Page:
3. Bovenberg, A.L. & Mooij, R.A. de, 1997. "Environmental tax reforms and endogenous growth," Open Access publications from Tilburg University urn:nbn:nl:ui:12-74434, Tilburg University.
    4. Smulders, J.A. & Gradus, R.H.J.M., 1993. "The trade-off between environmental care and long-term growth: Pollution in three proto-type growth models," Open Access publications from Tilburg University urn:nbn:nl:ui:12-153405, Tilburg University.
    5. Peter Gottschalk & Timothy M. Smeeding, 1997. "Cross-National Comparisons of Earnings and Income Inequality," Journal of Economic Literature, American Economic Association, vol. 35(2), pages 633-687, June.
    6. Bovenberg, A.L. & Smulders, J.A., 1996. "Transitional impacts of environmental policy in an endogenous growth model," Open Access publications from Tilburg University urn:nbn:nl:ui:12-73103, Tilburg University.
    7. Fredriksson, Per G., 1997. "The Political Economy of Pollution Taxes in a Small Open Economy," Journal of Environmental Economics and Management, Elsevier, vol. 33(1), pages 44-58, May.
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    11. Søren Nielsen & Lars Pedersen & Peter Sørensen, 1995. "Environmental policy, pollution, unemployment, and endogenous growth," International Tax and Public Finance, Springer, vol. 2(2), pages 185-205, August.
    12. Ligthart, J.E. & Ploeg, F. van der, 1994. "Pollution, the cost of public funds and endogenous growth," Open Access publications from Tilburg University urn:nbn:nl:ui:12-376258, Tilburg University.
    13. Eric O'N. Fisher & Charles van Marrewijk, 1998. "Pollution and economic growth," The Journal of International Trade & Economic Development, Taylor & Francis Journals, vol. 7(1), pages 55-69.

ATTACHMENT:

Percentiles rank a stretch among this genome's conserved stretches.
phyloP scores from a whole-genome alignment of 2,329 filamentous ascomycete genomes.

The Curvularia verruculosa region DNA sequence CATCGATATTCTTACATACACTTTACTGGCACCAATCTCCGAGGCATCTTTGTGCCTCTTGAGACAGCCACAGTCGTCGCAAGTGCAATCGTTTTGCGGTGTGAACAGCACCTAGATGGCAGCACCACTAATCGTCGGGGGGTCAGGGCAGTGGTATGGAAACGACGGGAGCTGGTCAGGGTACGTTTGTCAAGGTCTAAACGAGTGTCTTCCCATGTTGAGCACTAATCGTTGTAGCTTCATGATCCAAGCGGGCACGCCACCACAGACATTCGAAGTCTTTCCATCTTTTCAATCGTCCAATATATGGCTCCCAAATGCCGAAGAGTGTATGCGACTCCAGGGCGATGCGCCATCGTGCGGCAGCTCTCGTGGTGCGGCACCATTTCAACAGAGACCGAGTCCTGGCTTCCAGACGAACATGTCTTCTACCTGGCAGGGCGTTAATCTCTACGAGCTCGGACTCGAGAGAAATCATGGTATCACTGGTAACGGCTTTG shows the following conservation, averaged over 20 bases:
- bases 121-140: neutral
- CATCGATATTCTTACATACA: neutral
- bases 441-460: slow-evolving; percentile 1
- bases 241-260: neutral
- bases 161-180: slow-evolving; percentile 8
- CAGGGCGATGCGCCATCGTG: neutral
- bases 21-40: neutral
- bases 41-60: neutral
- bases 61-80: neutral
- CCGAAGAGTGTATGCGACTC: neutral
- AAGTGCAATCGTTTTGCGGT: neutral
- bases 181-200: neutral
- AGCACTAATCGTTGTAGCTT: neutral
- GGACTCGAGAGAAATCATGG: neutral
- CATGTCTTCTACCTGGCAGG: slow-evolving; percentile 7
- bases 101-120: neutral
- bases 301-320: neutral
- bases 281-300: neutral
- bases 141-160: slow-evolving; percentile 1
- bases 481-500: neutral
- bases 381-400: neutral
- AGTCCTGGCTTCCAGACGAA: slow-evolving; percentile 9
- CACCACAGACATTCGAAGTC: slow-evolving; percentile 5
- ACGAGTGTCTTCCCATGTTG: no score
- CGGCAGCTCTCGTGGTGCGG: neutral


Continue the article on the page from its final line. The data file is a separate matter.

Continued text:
14. Kahn, Matthew E & Matsusaka, John G, 1997. "Demand for Environmental Goods: Evidence from Voting Patterns on California Initiatives," Journal of Law and Economics, University of Chicago Press, vol. 40(1), pages 137-73, April.
    15. John, A & Pecchenino, R, 1994. "An Overlapping Generations Model of Growth and the Environment," Economic Journal, Royal Economic Society, vol. 104(427), pages 1393-1410, November.
    16. Marsiliani, Laura & Renstrom, Thomas I, 2000. "Time Inconsistency in Environmental Policy: Tax Earmarking as a Commitment Solution," Economic Journal, Royal Economic Society, vol. 110(462), pages C123-38, March.
    17. Ploeg, F. van der & Withagen, C.A.A.M., 1991. "Pollution control and the Ramsey problem," Open Access publications from Tilburg University urn:nbn:nl:ui:12-3107039, Tilburg University.
    18. Meltzer, Allan H & Richard, Scott F, 1981. "A Rational Theory of the Size of Government," Journal of Political Economy, University of Chicago Press, vol. 89(5), pages 914-27, October.
    19. Galor, Oded & Zang, Hyoungsoo, 1997. "Fertility, income distribution, and economic growth: Theory and cross-country evidence," Japan and the World Economy, Elsevier, vol. 9(2), pages 197-229, May.